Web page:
How did an obvious farce of a bill, which doesn’t do the two things that it’s supposed to do—i.e. “reform” healthcare and provide “universal” coverage—get through the most influential Senate panel with what Washington calls “momentum”?

Simple: it was paid for by the very same special interests that all politicians promise to banish from the decision-making process when they arrive in Washington: Big Pharma, Big Hospitals, and Big Ambulance Chasers, to name just a few.

Let’s start with Big Pharma, which was the first special interest to buy off the White House, when it negotiated—directly inside that White House—an $80 billion maximum cut in drug prices over ten years.

$80 billion may sound like a lot of money, but it is not: $80 billion amounts to all of two years’ worth of Pfizer’s gross profits.

And that is a pittance when compared to the benefit Pfizer and the rest of Big Pharma will see under Healthcare So-Called Reform. After all, those extra 29 million newly insured American lives will mean more 29 million more mouths to swallow billions of extra pills every year.

Gosh, if each one of those 29 million newly insured mouths spends just $275.80 a year on pills from Big Pharma (less than the cost of a year’s worth of generic Lipitor), that’ll be $80 billion extra cash going to Big Pharma right there.

Not even George Bush would have tried to call this healthcare “reform” with a straight face.

How, you may ask, did such a thing happen under Barack Obama?

Not being politically inclined—we’re in business to make money, whoever happens to run the place—we think all signs point to Rahm Emanuel, the President’s Chief of Staff.

He is, after all, the same Rahm Emanuel who in June told the New York Times: “The only nonnegotiable principle here is success. Everything else is negotiable.”

Even, apparently, Obama’s populist principles.

Whatever the reason—and for the purpose of full disclosure—we have purchased shares of Big Pharma precisely because Obama’s “reform” should make that business better than anything George Bush could have envisioned in his wildest dreams.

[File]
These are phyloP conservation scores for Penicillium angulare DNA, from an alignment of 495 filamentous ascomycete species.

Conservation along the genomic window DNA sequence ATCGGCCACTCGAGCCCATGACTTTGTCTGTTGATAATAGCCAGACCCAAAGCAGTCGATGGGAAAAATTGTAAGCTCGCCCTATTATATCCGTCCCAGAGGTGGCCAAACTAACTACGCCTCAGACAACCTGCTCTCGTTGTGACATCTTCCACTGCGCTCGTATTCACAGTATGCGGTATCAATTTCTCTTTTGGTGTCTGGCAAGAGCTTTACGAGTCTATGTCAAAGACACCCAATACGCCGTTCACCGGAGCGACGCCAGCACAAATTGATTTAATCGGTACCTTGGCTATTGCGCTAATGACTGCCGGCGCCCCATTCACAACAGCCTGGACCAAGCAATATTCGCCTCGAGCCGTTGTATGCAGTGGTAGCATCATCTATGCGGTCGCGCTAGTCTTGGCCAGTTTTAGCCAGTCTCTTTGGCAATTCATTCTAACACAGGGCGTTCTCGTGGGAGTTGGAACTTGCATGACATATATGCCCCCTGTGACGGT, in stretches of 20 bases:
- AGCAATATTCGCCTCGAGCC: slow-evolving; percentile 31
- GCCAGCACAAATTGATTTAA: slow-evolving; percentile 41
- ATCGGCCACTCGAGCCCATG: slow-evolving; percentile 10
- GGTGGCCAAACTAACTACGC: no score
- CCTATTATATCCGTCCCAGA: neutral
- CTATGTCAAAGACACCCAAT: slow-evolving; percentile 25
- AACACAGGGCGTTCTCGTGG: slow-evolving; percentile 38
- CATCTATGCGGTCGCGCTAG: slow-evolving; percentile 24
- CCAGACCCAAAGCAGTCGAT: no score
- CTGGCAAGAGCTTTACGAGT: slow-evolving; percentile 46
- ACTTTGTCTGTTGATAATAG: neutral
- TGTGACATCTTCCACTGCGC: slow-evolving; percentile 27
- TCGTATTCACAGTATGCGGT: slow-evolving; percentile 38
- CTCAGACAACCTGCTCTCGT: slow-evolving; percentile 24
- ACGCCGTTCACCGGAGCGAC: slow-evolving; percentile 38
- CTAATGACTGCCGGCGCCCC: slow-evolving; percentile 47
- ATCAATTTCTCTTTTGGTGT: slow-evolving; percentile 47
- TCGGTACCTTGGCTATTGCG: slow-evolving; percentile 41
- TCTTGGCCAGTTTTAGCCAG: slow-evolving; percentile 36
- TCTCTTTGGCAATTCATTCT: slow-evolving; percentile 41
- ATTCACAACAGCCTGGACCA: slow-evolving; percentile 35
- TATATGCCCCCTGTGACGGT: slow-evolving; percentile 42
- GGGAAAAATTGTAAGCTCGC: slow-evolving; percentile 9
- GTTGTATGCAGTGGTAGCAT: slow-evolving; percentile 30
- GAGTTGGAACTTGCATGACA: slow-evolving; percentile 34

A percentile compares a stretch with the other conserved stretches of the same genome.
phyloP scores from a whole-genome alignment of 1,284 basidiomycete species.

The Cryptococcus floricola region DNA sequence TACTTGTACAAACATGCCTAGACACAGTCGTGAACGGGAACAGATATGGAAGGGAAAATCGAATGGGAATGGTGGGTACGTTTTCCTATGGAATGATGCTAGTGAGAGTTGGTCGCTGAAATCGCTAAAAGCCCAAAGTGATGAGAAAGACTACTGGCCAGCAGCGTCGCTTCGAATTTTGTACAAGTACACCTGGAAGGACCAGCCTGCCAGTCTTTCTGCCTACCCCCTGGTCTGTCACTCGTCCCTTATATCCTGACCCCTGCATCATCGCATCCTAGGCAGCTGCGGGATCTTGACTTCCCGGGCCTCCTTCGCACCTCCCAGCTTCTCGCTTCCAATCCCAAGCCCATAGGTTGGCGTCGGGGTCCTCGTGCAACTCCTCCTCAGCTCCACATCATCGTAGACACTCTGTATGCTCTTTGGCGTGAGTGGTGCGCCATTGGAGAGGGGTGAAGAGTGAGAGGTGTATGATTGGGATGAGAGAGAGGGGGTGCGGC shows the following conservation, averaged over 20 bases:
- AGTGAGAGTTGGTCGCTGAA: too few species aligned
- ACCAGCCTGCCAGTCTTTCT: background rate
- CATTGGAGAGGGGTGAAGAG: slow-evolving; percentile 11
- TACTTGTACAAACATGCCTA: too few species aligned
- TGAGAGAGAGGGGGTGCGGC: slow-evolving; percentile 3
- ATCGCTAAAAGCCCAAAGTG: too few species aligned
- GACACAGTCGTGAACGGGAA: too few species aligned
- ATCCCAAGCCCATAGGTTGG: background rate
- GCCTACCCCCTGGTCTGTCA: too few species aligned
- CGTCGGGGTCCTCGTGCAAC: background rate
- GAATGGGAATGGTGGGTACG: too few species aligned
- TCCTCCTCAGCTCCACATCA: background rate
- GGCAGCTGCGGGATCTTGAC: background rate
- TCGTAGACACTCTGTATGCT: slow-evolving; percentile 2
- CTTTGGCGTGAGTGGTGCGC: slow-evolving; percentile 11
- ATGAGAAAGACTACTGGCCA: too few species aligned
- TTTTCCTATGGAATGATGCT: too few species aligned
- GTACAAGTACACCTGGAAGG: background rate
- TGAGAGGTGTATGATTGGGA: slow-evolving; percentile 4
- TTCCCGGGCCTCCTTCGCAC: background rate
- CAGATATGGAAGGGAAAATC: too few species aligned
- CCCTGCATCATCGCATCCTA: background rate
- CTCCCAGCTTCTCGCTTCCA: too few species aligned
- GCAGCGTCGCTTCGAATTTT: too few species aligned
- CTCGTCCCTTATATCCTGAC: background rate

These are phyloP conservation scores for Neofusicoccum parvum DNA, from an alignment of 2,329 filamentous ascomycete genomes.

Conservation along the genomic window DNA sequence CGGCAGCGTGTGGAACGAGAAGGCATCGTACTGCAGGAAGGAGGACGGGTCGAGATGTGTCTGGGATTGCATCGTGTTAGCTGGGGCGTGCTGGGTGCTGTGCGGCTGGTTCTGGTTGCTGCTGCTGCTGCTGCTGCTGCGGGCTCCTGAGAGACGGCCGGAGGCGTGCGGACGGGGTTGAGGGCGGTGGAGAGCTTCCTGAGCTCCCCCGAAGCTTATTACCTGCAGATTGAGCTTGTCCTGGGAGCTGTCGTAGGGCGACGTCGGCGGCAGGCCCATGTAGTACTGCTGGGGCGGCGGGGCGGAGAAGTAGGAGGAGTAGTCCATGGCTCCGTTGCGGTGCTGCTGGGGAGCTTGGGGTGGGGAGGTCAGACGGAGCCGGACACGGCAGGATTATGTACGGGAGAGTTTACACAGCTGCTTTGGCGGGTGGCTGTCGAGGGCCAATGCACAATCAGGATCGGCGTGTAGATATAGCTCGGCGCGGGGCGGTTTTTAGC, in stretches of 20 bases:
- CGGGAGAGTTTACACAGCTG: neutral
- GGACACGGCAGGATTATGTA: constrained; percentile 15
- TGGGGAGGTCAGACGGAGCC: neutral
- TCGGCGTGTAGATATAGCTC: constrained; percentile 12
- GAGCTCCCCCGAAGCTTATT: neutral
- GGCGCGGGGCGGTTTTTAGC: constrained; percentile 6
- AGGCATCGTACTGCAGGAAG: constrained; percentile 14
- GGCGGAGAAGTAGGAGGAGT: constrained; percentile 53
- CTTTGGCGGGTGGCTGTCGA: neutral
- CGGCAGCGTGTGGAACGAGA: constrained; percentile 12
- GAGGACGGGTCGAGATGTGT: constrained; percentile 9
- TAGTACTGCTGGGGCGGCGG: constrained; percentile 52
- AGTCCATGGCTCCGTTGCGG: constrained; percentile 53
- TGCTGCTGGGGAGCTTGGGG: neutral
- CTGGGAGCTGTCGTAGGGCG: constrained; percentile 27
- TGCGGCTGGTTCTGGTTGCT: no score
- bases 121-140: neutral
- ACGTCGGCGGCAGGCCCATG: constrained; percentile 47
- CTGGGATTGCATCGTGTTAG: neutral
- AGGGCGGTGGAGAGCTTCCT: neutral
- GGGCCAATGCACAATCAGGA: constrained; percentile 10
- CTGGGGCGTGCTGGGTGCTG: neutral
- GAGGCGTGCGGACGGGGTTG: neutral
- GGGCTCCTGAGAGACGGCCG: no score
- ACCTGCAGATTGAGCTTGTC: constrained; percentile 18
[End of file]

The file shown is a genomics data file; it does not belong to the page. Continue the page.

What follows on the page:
Next up in the White House extortion caper was Big Hospital, which pledged $155 billion in cost savings in return for avoiding onerous cuts elsewhere.

Medical device makers, on the other hand, were apparently asleep at the switch during the negotiations. While Big Pharma and Big Hospital were promising a combined $235 billion to push the reform ax out of their way, the medical device companies were being targeted for $4 billion in cost cuts by the Senate Finance Committee.

(Don’t expect this cut to stand, however: it seems that the erstwhile populist Senators Al Franken and John Kerry—whose states are loaded with medical device makers and their employees—are now squawking at this particular aspect of healthcare “reform.”)

Big Labor, naturally, never needed to negotiate with the White House, thanks to its pre-election payoffs to the Obama campaign. Despite the Senate bill’s plan to impose stiff taxes on “Cadillac” healthcare plans, union jobs will be exempt, which is fortunate for Big Labor, since its members frequently get “Cadillac” healthcare coverage.

All in all, the so-called “healthcare reform” plan looks to have been put together by and for special interests, without a single actual “reform” in the bill—tort reform being the most obvious missing ingredient, for the obvious reason that Big Ambulance Chasers were on board Team Obama from Day One.

Say what you like about healthcare reform—say that it is necessary, or it is unnecessary; say that it is just another government program bound to fail, or that it is an important government duty to pick up where the private sector has failed; say that it is a manufactured crisis or that it is the most serious political issue of our time—but you can’t say this bill is rational, well-considered, and logical.

It is political, it is pay-for-play, and it is not reform. Indeed, it is Chicago politics at the National level.

How did our most populist modern President since Jimmy Carter come to allow such a state of affairs?

Well, apparently, everything—even principle—is negotiable.

Still, we leave the political name-calling for others who care about such stuff. Our business is to make money.

And unless something goes terribly wrong in subsequent legislative maneuvering, we think so-called “healthcare reform” provides the best opportunity for profitable investment in Big Pharma in decades.

The “Audacity of Hope”? Not that we can see. More like, the Audacity of Extortion.

Jeff Matthews I Am Not Making This Up © 2009 NotMakingThisUp, LLC The content contained in this blog represents only the opinions of Mr. Matthews. Mr. Matthews also acts as an advisor and clients advised by Mr. Matthews may hold either long or short positions in securities of various companies discussed in the blog based upon Mr. Matthews’ recommendations. This commentary in no way constitutes investment advice, and should never be relied on in making an investment decision, ever. Also, this blog is not a solicitation of business by Mr. Matthews: all inquiries will be ignored. The content herein is intended solely for the entertainment of the reader, and the author.